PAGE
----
Tread Carefully With Bill On Bail
President Museveni is on a countrywide tour urging people to support a bill that will deny suspects accused of rape, corruption and child sacrifice their constitutional right to bail.
The President wants the suspects to be locked up for six months before they can be considered for bail. In effect, the President is handing a guilty verdict to the suspects before they are tried. This contradicts our laws that say that one is presumed innocent until proven guilty.
Moreover, much as bail is a constitutional right, it's granted at the discretion of the judge. The judge can still deny the applicant bail if he or she thinks that the suspect's release could jeopardise the investigations or gravely affect the witnesses or the public.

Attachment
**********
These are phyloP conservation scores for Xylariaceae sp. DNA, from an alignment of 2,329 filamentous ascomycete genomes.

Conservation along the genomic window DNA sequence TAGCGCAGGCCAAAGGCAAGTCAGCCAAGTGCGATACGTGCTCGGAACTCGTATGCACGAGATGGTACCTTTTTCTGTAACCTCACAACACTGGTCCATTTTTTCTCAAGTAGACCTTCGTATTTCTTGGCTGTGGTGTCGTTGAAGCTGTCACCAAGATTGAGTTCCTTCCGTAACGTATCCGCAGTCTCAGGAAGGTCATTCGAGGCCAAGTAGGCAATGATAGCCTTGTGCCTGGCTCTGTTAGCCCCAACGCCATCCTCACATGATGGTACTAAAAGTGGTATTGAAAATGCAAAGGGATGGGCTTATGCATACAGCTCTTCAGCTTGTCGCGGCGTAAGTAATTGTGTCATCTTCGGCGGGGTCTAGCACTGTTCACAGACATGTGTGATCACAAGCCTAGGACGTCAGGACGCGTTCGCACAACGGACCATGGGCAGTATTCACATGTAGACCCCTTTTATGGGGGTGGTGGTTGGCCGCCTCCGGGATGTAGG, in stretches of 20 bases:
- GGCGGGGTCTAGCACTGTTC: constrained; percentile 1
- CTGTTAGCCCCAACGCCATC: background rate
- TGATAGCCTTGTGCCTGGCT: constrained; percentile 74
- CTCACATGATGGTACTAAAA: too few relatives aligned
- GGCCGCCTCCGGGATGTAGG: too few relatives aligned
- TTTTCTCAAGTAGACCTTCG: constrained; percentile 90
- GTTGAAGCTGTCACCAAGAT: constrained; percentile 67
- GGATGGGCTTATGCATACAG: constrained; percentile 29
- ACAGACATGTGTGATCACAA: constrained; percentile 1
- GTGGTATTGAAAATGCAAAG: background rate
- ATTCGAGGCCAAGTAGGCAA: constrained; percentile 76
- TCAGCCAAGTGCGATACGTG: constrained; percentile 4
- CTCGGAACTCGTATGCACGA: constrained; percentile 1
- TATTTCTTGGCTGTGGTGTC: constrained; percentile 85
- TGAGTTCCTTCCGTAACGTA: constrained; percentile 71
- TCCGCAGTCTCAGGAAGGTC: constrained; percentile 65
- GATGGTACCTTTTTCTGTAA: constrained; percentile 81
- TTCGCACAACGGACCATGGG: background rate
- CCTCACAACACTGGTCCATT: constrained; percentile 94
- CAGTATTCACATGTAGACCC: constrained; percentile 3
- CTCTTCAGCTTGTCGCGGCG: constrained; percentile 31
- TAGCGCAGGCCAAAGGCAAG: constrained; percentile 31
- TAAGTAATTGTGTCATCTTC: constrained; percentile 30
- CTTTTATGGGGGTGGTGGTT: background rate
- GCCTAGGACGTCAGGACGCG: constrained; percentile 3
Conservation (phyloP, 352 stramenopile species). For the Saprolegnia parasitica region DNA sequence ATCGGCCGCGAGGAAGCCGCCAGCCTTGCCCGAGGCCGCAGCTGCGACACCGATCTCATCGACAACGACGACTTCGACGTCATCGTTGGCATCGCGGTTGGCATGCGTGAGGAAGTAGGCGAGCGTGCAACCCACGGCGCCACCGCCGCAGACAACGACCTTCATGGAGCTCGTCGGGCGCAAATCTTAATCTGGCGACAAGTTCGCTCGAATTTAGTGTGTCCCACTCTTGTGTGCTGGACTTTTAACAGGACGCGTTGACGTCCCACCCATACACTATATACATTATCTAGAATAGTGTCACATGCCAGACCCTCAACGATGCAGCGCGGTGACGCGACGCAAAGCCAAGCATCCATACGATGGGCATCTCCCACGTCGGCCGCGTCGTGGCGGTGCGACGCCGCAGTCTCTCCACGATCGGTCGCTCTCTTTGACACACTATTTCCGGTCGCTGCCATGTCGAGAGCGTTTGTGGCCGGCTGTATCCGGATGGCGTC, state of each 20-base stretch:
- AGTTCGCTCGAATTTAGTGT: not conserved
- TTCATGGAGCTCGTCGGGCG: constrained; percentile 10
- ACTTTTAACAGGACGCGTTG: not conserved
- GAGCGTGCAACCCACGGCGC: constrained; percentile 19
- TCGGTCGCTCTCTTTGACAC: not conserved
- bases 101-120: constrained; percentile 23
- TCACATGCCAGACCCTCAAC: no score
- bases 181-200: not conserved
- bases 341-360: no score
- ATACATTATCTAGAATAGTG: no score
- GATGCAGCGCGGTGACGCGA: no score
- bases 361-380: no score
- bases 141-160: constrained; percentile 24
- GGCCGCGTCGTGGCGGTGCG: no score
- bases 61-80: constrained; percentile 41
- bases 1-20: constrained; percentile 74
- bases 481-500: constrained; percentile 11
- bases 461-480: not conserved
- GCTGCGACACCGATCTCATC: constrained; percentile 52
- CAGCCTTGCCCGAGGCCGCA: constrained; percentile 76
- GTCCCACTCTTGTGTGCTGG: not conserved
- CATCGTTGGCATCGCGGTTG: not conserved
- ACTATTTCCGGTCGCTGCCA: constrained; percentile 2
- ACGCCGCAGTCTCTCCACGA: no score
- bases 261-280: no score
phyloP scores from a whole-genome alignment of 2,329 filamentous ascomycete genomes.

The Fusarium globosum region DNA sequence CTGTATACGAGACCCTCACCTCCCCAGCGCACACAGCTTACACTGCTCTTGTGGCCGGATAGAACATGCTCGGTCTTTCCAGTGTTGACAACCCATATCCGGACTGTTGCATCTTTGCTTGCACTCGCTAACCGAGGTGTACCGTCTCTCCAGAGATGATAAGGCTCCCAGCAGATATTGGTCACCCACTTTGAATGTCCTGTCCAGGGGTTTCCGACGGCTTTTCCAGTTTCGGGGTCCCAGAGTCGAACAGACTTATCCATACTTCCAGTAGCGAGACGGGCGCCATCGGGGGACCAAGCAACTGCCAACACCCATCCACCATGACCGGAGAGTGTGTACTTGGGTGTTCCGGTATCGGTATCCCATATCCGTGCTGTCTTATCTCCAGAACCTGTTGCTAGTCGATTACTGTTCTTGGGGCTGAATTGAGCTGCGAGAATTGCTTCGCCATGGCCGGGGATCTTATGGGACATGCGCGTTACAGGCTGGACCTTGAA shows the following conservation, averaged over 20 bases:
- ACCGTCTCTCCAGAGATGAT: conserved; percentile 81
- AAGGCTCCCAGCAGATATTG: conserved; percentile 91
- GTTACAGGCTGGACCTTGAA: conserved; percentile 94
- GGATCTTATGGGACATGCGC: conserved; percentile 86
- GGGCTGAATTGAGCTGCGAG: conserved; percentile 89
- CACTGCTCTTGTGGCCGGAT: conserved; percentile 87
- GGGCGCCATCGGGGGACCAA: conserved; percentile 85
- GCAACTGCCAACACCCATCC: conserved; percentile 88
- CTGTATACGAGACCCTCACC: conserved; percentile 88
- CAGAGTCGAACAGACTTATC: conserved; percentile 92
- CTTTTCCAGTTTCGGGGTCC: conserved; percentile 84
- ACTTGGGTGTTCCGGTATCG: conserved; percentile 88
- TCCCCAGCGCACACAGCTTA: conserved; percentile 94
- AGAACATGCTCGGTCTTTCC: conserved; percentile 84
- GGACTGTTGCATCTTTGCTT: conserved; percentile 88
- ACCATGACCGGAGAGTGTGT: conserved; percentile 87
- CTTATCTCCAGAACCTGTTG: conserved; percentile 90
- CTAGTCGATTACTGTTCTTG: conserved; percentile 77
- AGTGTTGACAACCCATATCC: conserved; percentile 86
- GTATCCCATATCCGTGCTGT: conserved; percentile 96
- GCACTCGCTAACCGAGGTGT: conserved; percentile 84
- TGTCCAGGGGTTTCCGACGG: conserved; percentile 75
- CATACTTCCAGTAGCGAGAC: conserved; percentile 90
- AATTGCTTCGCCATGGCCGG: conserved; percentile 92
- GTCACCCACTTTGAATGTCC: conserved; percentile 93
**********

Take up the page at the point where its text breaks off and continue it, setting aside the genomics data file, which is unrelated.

This persistent campaign by the President to have this law smacks of political expediency. It is very dangerous to make laws just to achieve certain narrow, if not selfish, political interests.
The trouble with such laws is that in future they can be used against the very persons who made them. Given the fact that many political opponents have in the past been imprisoned on trumped up rape, treason and terrorism charges, it is not far-fetched to imagine that this law is tailored to target such politicians just months to the 2011 general elections.
For instance, if a presidential candidate is arrested on false charges of rape or corruption in November, by the time the six months elapse for him/her to qualify for bail, the election would have taken place!
If passed, this law would play well into Minister Freddie Ruhindi's planned amendment to both the Presidential and Parliamentary Elections acts which seeks to declare a candidate the winner in case his opponent dies or pulls out of the race.
With a ban on bail, political opponents charged with rape and corruption would easily be knocked out of contention and their rivals would savour easy victory. The spirit behind this proposed law is therefore suspect. It needs to be shelved or discarded.